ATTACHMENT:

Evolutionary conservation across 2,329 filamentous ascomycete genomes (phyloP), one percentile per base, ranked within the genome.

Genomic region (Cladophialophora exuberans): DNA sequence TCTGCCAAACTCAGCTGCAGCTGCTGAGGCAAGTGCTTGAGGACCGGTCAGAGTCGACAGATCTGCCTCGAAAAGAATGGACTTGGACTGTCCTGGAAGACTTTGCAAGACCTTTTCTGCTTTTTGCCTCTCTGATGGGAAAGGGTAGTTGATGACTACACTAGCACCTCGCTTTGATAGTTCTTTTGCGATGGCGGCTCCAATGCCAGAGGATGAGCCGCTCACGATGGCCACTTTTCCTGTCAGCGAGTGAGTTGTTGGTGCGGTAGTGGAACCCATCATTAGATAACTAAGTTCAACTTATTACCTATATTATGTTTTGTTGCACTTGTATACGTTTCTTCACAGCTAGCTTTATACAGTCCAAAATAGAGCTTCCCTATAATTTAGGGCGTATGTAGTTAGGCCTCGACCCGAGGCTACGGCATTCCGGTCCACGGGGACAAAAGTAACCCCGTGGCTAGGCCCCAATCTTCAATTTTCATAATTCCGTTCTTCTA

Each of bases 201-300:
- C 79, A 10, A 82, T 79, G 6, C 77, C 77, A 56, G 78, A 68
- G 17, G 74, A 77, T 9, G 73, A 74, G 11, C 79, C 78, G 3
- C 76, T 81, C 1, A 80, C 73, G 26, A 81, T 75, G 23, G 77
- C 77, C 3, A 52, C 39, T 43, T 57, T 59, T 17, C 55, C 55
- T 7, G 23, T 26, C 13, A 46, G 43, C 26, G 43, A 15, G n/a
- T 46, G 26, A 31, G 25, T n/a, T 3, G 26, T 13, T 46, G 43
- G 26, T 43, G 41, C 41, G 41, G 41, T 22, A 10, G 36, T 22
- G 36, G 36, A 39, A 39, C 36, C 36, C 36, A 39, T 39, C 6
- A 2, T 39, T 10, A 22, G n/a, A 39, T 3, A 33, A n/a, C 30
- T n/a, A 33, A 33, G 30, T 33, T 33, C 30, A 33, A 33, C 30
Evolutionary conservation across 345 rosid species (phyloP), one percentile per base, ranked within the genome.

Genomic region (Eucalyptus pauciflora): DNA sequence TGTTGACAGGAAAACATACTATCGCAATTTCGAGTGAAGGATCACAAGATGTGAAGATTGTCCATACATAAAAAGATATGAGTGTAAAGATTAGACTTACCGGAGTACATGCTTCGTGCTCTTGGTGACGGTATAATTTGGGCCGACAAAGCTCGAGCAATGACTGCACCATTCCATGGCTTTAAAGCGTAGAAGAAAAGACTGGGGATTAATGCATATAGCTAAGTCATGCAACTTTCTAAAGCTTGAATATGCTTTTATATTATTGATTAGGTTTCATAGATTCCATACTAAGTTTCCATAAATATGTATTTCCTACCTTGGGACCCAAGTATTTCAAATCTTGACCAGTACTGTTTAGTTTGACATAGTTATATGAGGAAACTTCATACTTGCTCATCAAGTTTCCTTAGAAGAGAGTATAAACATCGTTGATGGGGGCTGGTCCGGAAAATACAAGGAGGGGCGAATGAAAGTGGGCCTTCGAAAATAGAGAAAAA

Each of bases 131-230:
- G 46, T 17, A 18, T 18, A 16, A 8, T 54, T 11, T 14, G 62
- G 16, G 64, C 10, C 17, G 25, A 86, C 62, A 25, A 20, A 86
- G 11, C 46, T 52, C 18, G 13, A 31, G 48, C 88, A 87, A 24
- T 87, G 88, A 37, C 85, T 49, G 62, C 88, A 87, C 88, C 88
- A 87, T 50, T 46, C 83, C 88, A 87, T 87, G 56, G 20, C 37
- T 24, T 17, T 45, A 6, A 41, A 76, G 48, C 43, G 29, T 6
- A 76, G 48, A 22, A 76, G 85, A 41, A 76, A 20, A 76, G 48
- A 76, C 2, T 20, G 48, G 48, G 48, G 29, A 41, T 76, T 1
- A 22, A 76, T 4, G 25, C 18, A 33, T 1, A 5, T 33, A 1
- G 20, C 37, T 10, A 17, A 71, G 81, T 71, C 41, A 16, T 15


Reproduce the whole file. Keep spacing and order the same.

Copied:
Evolutionary conservation across 2,329 filamentous ascomycete genomes (phyloP), one percentile per base, ranked within the genome.

Genomic region (Cladophialophora exuberans): DNA sequence TCTGCCAAACTCAGCTGCAGCTGCTGAGGCAAGTGCTTGAGGACCGGTCAGAGTCGACAGATCTGCCTCGAAAAGAATGGACTTGGACTGTCCTGGAAGACTTTGCAAGACCTTTTCTGCTTTTTGCCTCTCTGATGGGAAAGGGTAGTTGATGACTACACTAGCACCTCGCTTTGATAGTTCTTTTGCGATGGCGGCTCCAATGCCAGAGGATGAGCCGCTCACGATGGCCACTTTTCCTGTCAGCGAGTGAGTTGTTGGTGCGGTAGTGGAACCCATCATTAGATAACTAAGTTCAACTTATTACCTATATTATGTTTTGTTGCACTTGTATACGTTTCTTCACAGCTAGCTTTATACAGTCCAAAATAGAGCTTCCCTATAATTTAGGGCGTATGTAGTTAGGCCTCGACCCGAGGCTACGGCATTCCGGTCCACGGGGACAAAAGTAACCCCGTGGCTAGGCCCCAATCTTCAATTTTCATAATTCCGTTCTTCTA

Each of bases 201-300:
- C 79, A 10, A 82, T 79, G 6, C 77, C 77, A 56, G 78, A 68
- G 17, G 74, A 77, T 9, G 73, A 74, G 11, C 79, C 78, G 3
- C 76, T 81, C 1, A 80, C 73, G 26, A 81, T 75, G 23, G 77
- C 77, C 3, A 52, C 39, T 43, T 57, T 59, T 17, C 55, C 55
- T 7, G 23, T 26, C 13, A 46, G 43, C 26, G 43, A 15, G n/a
- T 46, G 26, A 31, G 25, T n/a, T 3, G 26, T 13, T 46, G 43
- G 26, T 43, G 41, C 41, G 41, G 41, T 22, A 10, G 36, T 22
- G 36, G 36, A 39, A 39, C 36, C 36, C 36, A 39, T 39, C 6
- A 2, T 39, T 10, A 22, G n/a, A 39, T 3, A 33, A n/a, C 30
- T n/a, A 33, A 33, G 30, T 33, T 33, C 30, A 33, A 33, C 30
Evolutionary conservation across 345 rosid species (phyloP), one percentile per base, ranked within the genome.

Genomic region (Eucalyptus pauciflora): DNA sequence TGTTGACAGGAAAACATACTATCGCAATTTCGAGTGAAGGATCACAAGATGTGAAGATTGTCCATACATAAAAAGATATGAGTGTAAAGATTAGACTTACCGGAGTACATGCTTCGTGCTCTTGGTGACGGTATAATTTGGGCCGACAAAGCTCGAGCAATGACTGCACCATTCCATGGCTTTAAAGCGTAGAAGAAAAGACTGGGGATTAATGCATATAGCTAAGTCATGCAACTTTCTAAAGCTTGAATATGCTTTTATATTATTGATTAGGTTTCATAGATTCCATACTAAGTTTCCATAAATATGTATTTCCTACCTTGGGACCCAAGTATTTCAAATCTTGACCAGTACTGTTTAGTTTGACATAGTTATATGAGGAAACTTCATACTTGCTCATCAAGTTTCCTTAGAAGAGAGTATAAACATCGTTGATGGGGGCTGGTCCGGAAAATACAAGGAGGGGCGAATGAAAGTGGGCCTTCGAAAATAGAGAAAAA

Each of bases 131-230:
- G 46, T 17, A 18, T 18, A 16, A 8, T 54, T 11, T 14, G 62
- G 16, G 64, C 10, C 17, G 25, A 86, C 62, A 25, A 20, A 86
- G 11, C 46, T 52, C 18, G 13, A 31, G 48, C 88, A 87, A 24
- T 87, G 88, A 37, C 85, T 49, G 62, C 88, A 87, C 88, C 88
- A 87, T 50, T 46, C 83, C 88, A 87, T 87, G 56, G 20, C 37
- T 24, T 17, T 45, A 6, A 41, A 76, G 48, C 43, G 29, T 6
- A 76, G 48, A 22, A 76, G 85, A 41, A 76, A 20, A 76, G 48
- A 76, C 2, T 20, G 48, G 48, G 48, G 29, A 41, T 76, T 1
- A 22, A 76, T 4, G 25, C 18, A 33, T 1, A 5, T 33, A 1
- G 20, C 37, T 10, A 17, A 71, G 81, T 71, C 41, A 16, T 15